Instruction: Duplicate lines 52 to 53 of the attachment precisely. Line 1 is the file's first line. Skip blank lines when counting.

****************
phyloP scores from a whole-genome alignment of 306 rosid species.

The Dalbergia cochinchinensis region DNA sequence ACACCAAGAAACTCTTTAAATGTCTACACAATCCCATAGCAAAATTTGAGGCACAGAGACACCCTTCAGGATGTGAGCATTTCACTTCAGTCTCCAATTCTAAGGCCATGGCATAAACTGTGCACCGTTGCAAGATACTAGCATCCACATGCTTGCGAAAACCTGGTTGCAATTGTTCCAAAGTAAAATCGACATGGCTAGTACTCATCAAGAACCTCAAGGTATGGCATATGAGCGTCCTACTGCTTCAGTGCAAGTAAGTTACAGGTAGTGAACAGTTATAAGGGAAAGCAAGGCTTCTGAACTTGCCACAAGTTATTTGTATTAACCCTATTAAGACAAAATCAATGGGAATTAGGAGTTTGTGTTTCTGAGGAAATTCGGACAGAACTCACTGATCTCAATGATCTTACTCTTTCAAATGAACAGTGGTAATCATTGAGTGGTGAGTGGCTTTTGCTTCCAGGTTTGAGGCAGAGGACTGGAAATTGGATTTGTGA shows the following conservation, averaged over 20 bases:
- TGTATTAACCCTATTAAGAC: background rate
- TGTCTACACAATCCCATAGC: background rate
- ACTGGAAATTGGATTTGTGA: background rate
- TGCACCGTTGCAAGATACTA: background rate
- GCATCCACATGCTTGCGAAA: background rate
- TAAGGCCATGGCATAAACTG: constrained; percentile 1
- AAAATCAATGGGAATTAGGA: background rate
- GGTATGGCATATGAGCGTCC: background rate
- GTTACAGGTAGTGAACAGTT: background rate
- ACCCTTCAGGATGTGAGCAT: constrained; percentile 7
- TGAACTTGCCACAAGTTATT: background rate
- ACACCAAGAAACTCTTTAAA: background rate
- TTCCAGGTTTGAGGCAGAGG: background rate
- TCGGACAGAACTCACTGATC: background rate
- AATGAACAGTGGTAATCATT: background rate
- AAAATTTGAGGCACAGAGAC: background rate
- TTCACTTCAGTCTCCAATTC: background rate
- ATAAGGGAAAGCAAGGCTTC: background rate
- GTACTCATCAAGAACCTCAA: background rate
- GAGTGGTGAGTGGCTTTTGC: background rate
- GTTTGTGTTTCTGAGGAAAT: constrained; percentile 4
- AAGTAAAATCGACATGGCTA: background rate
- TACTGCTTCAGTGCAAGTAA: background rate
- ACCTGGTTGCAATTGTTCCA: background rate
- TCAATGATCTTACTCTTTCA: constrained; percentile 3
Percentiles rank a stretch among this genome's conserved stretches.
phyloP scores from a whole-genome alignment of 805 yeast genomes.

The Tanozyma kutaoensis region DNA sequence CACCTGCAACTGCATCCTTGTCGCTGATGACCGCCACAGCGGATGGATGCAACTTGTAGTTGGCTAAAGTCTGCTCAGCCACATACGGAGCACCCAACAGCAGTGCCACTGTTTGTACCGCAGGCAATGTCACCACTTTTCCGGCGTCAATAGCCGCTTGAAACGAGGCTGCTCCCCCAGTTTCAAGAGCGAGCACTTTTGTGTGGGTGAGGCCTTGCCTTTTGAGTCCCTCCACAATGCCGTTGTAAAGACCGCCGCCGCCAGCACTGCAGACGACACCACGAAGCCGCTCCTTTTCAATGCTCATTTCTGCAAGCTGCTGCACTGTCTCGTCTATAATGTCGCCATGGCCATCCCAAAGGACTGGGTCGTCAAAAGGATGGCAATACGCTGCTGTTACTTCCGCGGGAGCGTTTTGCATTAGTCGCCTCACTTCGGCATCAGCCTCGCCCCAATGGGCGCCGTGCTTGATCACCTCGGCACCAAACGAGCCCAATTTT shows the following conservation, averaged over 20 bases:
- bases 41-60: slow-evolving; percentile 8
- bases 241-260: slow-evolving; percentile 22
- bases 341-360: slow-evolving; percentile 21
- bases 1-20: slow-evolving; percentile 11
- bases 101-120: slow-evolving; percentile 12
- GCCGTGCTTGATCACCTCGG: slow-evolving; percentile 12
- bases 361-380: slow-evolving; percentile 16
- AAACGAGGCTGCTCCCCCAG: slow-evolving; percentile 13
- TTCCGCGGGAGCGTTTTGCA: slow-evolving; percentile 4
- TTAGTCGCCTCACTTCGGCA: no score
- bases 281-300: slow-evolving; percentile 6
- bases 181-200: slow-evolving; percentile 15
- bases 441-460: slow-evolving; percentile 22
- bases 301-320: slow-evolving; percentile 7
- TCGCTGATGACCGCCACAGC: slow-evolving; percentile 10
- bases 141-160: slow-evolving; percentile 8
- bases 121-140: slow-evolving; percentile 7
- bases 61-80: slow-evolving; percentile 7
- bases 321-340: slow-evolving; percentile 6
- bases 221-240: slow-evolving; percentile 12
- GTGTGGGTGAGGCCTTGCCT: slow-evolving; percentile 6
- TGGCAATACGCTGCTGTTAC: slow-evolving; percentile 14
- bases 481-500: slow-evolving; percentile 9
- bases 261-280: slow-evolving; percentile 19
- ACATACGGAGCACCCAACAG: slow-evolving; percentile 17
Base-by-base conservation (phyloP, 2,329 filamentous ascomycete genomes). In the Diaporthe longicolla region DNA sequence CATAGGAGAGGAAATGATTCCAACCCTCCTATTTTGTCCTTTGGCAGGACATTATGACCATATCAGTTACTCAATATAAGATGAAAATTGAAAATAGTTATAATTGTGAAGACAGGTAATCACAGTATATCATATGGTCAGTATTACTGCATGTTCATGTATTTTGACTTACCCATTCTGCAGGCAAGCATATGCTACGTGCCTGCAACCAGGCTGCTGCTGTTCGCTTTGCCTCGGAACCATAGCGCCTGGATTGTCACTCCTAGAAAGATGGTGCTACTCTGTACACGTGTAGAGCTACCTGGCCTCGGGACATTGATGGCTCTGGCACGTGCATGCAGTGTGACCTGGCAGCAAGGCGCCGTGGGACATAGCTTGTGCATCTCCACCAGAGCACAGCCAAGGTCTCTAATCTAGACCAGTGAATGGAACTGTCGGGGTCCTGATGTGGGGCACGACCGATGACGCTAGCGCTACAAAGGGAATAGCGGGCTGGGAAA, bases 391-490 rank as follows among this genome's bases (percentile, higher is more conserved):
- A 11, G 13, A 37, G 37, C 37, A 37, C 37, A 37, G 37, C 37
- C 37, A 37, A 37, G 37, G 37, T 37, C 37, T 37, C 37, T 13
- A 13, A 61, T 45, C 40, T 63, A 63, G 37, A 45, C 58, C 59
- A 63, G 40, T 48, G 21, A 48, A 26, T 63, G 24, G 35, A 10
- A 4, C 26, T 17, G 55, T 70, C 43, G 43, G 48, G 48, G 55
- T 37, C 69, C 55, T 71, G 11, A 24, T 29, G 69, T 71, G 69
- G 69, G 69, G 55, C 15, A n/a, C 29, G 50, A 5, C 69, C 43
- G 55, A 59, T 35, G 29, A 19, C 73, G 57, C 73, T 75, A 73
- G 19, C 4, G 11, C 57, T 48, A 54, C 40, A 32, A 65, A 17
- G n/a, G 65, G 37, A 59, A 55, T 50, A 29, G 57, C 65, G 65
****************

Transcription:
- TGGCAATACGCTGCTGTTAC: slow-evolving; percentile 14
- bases 481-500: slow-evolving; percentile 9